With respect to Taiwan’s future security, the TRA set out US expectations and established guidelines. The law declared “that peace and stability in the area are in the political, security, and economic interests of the United States, and are matters of international concern and that the United States decision to establish diplomatic relations with the People’s Republic of China rests upon the expectation that the future of Taiwan will be determined by peaceful means.” The TRA went on to note that the United States would consider any effort “to determine the future of Taiwan by other than peaceful means, including by boycotts or embargoes, a threat to the peace and security of the Western Pacific area and of grave concern to the United States.” The Act further stated that “the United States will make available to Taiwan such defense articles and defense services in such quantity as may be necessary to enable Taiwan to maintain a sufficient self-defense capability.” The law “directed” the president “to inform the Congress promptly of any threat to the security or the social or economic system of the people on Taiwan and any danger to the interests of the United States arising therefrom.”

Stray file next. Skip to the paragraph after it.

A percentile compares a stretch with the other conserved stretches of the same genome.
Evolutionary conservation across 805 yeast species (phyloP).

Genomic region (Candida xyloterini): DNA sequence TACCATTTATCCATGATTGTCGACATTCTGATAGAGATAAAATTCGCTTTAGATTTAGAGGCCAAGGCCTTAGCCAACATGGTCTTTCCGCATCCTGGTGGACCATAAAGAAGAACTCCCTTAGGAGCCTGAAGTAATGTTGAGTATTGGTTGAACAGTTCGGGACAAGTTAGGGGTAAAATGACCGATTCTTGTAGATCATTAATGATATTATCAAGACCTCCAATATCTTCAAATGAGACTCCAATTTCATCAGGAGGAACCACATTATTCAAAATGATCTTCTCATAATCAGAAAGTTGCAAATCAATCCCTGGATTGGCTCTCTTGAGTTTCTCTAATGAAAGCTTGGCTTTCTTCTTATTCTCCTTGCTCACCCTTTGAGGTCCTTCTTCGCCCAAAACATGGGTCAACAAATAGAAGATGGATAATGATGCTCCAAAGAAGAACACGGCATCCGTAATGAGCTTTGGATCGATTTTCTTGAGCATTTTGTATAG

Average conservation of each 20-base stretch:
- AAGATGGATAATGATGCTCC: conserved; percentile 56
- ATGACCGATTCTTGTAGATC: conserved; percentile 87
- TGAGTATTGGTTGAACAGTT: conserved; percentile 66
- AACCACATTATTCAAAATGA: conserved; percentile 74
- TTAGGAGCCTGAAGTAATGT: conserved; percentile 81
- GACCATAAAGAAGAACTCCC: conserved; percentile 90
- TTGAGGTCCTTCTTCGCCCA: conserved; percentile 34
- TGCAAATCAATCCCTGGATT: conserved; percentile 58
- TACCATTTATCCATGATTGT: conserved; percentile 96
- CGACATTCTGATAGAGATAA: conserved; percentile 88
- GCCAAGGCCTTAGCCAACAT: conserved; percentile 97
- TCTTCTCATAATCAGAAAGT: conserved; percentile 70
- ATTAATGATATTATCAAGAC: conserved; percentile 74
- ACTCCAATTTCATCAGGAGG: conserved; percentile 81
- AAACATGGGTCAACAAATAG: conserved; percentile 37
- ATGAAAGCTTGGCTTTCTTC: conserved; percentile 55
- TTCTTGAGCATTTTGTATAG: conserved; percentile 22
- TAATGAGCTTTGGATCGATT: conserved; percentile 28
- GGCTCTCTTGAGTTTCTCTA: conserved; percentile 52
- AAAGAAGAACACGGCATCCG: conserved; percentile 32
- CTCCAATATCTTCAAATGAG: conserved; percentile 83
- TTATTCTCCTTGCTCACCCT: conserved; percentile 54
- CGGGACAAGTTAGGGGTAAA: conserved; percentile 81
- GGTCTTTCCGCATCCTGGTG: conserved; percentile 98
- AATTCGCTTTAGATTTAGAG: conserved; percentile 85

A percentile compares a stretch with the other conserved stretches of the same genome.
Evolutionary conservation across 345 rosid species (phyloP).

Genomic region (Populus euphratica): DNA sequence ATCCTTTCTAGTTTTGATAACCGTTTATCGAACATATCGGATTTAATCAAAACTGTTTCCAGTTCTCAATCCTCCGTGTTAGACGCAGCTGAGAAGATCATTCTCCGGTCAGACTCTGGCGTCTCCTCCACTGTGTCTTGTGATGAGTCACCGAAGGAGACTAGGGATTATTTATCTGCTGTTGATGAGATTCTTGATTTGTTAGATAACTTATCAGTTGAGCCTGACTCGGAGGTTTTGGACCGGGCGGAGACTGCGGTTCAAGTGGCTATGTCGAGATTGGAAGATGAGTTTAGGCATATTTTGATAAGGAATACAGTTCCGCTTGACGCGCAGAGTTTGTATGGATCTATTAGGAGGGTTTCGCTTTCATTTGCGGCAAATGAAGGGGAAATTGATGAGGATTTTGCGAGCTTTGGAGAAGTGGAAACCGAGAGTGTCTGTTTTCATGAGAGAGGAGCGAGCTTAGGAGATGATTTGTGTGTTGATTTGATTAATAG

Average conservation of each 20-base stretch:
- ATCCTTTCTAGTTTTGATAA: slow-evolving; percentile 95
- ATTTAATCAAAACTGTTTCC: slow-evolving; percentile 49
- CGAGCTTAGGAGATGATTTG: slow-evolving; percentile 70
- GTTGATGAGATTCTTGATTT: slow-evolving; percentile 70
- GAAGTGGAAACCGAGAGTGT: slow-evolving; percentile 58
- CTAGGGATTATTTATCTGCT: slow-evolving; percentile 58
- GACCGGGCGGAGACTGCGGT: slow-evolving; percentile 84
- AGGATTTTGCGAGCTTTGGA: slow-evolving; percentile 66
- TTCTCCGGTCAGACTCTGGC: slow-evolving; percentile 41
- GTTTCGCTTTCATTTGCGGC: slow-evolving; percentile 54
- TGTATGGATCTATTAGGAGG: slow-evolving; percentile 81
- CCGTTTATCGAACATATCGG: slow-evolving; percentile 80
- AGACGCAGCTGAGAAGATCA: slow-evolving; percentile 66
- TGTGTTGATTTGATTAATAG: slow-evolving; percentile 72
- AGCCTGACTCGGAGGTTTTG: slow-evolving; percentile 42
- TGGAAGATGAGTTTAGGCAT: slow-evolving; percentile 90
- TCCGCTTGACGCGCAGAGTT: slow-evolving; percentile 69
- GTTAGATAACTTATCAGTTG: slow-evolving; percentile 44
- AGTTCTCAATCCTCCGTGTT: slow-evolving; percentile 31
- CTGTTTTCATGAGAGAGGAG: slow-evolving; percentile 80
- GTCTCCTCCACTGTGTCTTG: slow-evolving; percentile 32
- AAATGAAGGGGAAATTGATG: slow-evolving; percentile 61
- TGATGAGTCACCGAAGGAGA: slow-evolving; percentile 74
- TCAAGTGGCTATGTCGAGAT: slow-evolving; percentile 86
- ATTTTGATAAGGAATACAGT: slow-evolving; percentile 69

The First Decade of the TRA

My own exposure to Taiwan and cross-Strait issues intensified in 1988, when I moved to Taiwan for intensive Chinese language training in preparation for an upcoming tour of duty at the US Embassy in Beijing. Taiwan had lifted martial law the year before, but the island’s political future remained unclear. The media was still strictly controlled. The legislature consisted almost entirely of representatives elected in mainland China in 1947. There were no provisions for the popular election of the president.

On the other side of the Taiwan Strait, Deng Xiaoping’s (邓小平) policy of opening up and reforming the Chinese economy had created great expectations inside the PRC. By the spring of 1989, over a million people had joined protests in Tiananmen Square demanding even greater freedoms. The Chinese Communist Party (CCP) viewed those demonstrations as a threat to its continued rule.      

During this first decade of its existence, the TRA, as it was meant to do, had created arrangements between the United States and Taiwan that allowed people-to-people ties to flourish. Visa issuances soared. US-Taiwan trade more than doubled as commercial disputes were resolved through discussions between AIT and its counterpart Taiwan body. The TRA had also underscored US support for human rights in Taiwan, an issue which Congress continued to raise. Many members of Congress were pushing for greater democratization in Taiwan.